Can Bitcoin be hacked?
Bitcoin transactions are recorded in a digital ledger called a blockchain. Blockchain technology and users' constant review of the system have made it difficult to hack bitcoins. Hackers can steal bitcoins by gaining access to bitcoin owners' digital wallets. InvestopediaCan Bitcoin Be Hacked? - Cryptocurrency
12 August, 2021 - 05:20pm
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Remember Mt. Gox? Sure you do!
Although it’s usually said aloud as “Mount Gox”, as if it were a topographic feature, it actually started life as MTGOX, short for Magic: The Gathering Online Exchange, where MTG fans could trade cards via the internet.
The web domain was eventually repurposed for what was, back in 2014, the world’s biggest Bitcoin cryptocurrency exchange.
Mt. Gox was headquartered in Japan, holding what was then a mind-blowing $500,000,000 in other people’s bitcoins (BTC).
And then a strange thing happened: the money, or at least the bitcoins, vanished, just like that.
We’ve never really found out what happened.
Early suggestions blamed a cryptographic flaw known as transaction malleability, but sceptics argued that this sort of treachery, even if if were possible on such an epic scale, would be visible in the Bitcoin transaction record, also known as the blockchain.
Simply put, transaction malleability means that two different transactions can be rigged to have the same supposedly unique identifier. Crooked transactors could, in theory, fraudulently concoct duplicate-yet-different transaction pairs, and use these transactions to trick a naive exchange into thinking that something had gone wrong. Them the crooks could dishonestly repudiate one of the transactions in each pair and demand a refund.
Some people suspected Mt. Gox insiders of simply taking the missing bitcoins (or some of them, anyway) for themselves.
Indeed, on New Year’s Day 2015, Japanese newspaper Yomiuri Shimbun publicly stated that there was “strong suspicion” that most of the missing Bitcoins were ripped off from inside.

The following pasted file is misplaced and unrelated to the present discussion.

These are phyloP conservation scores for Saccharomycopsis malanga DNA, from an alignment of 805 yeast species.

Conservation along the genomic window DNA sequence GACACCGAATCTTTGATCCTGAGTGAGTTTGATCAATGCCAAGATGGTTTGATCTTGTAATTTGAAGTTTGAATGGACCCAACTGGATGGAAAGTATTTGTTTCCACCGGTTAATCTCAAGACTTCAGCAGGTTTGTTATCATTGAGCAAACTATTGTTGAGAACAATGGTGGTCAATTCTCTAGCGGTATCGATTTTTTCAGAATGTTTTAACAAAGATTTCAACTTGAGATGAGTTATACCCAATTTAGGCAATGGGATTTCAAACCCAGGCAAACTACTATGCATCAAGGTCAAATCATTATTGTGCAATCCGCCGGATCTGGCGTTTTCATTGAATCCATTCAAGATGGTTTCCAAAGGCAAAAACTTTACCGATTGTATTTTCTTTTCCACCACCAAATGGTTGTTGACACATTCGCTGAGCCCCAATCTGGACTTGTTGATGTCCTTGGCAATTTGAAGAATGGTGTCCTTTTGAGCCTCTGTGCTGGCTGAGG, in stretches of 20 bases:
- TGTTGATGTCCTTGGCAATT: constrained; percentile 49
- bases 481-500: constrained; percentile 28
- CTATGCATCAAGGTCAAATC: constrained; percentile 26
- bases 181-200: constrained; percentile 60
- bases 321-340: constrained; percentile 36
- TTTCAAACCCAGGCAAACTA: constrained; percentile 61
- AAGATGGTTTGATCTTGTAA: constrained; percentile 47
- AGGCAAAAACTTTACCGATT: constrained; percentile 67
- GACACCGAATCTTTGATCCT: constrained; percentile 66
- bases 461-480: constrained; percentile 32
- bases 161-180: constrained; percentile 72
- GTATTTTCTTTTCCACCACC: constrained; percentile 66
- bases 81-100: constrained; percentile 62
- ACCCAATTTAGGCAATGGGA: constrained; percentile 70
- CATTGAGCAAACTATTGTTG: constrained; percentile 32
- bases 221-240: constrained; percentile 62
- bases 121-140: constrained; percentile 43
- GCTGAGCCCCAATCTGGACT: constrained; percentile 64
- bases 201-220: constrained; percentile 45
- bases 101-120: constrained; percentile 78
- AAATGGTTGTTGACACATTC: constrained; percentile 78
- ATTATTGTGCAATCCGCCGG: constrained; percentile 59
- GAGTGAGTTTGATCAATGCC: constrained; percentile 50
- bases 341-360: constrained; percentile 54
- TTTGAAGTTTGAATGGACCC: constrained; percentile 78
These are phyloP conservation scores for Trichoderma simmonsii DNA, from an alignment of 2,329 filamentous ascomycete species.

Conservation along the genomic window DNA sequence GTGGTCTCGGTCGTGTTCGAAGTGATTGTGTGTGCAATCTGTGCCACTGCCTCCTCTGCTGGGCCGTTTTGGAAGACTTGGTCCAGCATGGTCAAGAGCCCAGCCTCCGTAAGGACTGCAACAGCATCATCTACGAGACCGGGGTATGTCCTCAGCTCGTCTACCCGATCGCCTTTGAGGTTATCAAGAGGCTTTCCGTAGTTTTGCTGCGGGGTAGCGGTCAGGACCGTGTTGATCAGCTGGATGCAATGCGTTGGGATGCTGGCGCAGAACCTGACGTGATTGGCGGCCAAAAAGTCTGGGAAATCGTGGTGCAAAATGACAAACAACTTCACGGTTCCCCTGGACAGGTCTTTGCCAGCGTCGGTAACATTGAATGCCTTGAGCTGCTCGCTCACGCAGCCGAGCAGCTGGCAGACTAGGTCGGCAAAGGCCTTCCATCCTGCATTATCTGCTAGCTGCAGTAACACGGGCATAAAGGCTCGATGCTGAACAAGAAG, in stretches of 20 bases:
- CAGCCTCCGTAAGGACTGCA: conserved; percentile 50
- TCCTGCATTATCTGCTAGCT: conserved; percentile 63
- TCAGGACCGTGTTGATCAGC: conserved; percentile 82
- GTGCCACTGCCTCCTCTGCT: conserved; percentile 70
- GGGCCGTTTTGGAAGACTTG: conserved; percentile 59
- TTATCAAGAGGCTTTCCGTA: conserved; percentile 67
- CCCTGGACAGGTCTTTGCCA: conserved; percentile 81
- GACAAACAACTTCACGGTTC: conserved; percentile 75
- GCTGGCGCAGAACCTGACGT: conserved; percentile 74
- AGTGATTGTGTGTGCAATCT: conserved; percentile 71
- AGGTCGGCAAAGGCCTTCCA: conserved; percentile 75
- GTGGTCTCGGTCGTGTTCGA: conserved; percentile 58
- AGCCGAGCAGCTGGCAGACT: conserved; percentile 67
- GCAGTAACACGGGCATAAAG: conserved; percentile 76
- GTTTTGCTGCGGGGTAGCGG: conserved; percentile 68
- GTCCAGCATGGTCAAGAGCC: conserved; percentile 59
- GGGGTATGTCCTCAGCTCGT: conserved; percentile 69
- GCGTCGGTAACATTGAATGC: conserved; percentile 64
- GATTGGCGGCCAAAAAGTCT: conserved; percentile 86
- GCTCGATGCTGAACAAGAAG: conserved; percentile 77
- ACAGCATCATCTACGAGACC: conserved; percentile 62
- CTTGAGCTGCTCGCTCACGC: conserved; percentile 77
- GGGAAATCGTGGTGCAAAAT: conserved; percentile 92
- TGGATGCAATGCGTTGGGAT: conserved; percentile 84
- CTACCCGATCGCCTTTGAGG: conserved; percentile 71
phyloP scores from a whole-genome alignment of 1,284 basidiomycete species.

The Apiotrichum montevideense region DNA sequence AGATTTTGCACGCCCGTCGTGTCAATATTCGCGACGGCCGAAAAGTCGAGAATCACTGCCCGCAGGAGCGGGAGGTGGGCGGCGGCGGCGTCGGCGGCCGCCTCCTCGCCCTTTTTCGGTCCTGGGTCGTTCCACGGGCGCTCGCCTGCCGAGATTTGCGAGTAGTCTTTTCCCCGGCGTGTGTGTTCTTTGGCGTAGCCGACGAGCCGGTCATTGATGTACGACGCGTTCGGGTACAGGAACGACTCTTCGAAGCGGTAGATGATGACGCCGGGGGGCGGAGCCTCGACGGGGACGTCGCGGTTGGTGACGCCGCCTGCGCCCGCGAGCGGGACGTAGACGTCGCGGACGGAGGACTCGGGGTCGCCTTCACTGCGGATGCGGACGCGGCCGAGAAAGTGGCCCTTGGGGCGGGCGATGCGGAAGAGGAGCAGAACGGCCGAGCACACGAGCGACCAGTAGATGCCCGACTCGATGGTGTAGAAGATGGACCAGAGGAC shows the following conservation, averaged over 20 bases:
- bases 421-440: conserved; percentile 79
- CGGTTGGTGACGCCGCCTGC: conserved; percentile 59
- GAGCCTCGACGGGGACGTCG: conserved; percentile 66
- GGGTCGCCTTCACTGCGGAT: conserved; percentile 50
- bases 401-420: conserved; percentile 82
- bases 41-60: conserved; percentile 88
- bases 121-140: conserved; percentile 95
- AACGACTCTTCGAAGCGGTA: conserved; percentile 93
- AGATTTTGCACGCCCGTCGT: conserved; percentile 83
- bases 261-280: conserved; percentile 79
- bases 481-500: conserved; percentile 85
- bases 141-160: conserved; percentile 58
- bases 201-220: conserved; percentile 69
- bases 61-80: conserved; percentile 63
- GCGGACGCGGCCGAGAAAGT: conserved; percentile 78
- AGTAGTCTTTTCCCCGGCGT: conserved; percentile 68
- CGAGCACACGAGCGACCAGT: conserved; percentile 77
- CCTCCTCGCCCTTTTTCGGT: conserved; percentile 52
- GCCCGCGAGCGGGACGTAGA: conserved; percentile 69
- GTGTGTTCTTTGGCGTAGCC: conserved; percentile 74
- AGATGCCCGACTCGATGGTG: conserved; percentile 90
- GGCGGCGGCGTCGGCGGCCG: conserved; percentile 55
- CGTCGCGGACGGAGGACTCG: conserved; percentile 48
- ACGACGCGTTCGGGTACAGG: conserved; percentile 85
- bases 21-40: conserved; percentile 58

Yomiuri Shimbun’s considered opinion was that no more than 1% of the loss could be explained by external hacking or cyberscamming – for example due to transaction malleability tricks – and therefore that 99% of the loot had simply been plundered from within.
Intriguingly, Mt. Gox founder Mark Karpelès was arrested, and ultimately given a suspended prison sentence in Japan, but not because of the missing bitcoins – he was found guilty of mispreresenting the value of his company to make it look like a better investment.
Even more weirdly, lawyers for Ross Ulbricht, currently serving two life sentences in the US for running the infamous Silk Road site on the dark web, argued – without success, given that their client was convicted – that it was Karpelès, not Ulbricht, who was behind the notorious website.
And in what may be the weirdest cryptocurrency twist of all in this part of our story, a federal agent from the US Secret Service, Shaun Bridges, who investigated the Silk Road case, was himself convicted of stealing several hundreds of thousands of dollars of bitcoins from the Silk Road site.
Bridges (and you have probably guessed this by now) stashed his ill-gotten gains on the Mt. Gox exchange.
You couldn’t make this stuff up… and, at the end of it all, we still can’t answer the question, “What really happened when Mt. Gox got hacked?”
Well, we’re now in the middle of In other episode of the “Cryptocurrency Truth is Stranger than Fiction” saga.
Online blockchain company Poly Networks, which describes itself as a company that was “built to implement interoperability between multiple [block]chains in order to build the next generation internet infrastructure”, has been hacked.
A blockchain, simply put, is a public ledger that lists details such as financial payments or contractual agreements.
A contract might be some sort of algorithm such as “when Pete sends me the $50 he owes me, I’ll automatically pay $20 of that to Jane, send $15 to Naledi, and keep the rest in my cryptocoin wallet.”
A transaction might record that “wallet B457F has transferred $30 to wallet 7EE19, with $4.50 of transaction fees claimed from B457F by wallet 1445A”.
As you can imagine, a hacker who could inject fraudulent contracts and transfers into a system of this sort could wreak havoc, for example by triggering a series of automated payments into cryptocoin wallets of their own, and then running off with the proceeds.
And that it exactly what seems to have happened to Poly Networks, apparently to the tune of $600,000,000, dizzyingly breaking the Mt. Gox “megahack” record by some $100 million.
How the hack happened is not yet certain.
Some reports are blaming the attack on “stolen private keys”, which basically implies that the hacker got hold of the authentication codes needed to approve a whole raft of fraudulent activities.
Twitter user @kelvinfichter, however, who tweets under the self-assured name of God-like Natural Number Creator Person (TM, R), claims to have identified various cryptographic blunders in Poly Network’s transaction protoocol.
For anyone still confused, here's the hack depicted as a beautiful gif pic.twitter.com/Shg5Tdf21Z
— God-like Natural Number Creator Person (TM, R) (@kelvinfichter) August 10, 2021
Fichter says that this blunder would have allowed the hacker to set the fraudulent transactions in train using cryptographic keypairs they had created themselves.
This means that, instead of being forced to use public keys that could only be verified by private keys held by other principals in the transaction, the hacker was able to use public keys for which they themselves had the matching private keys.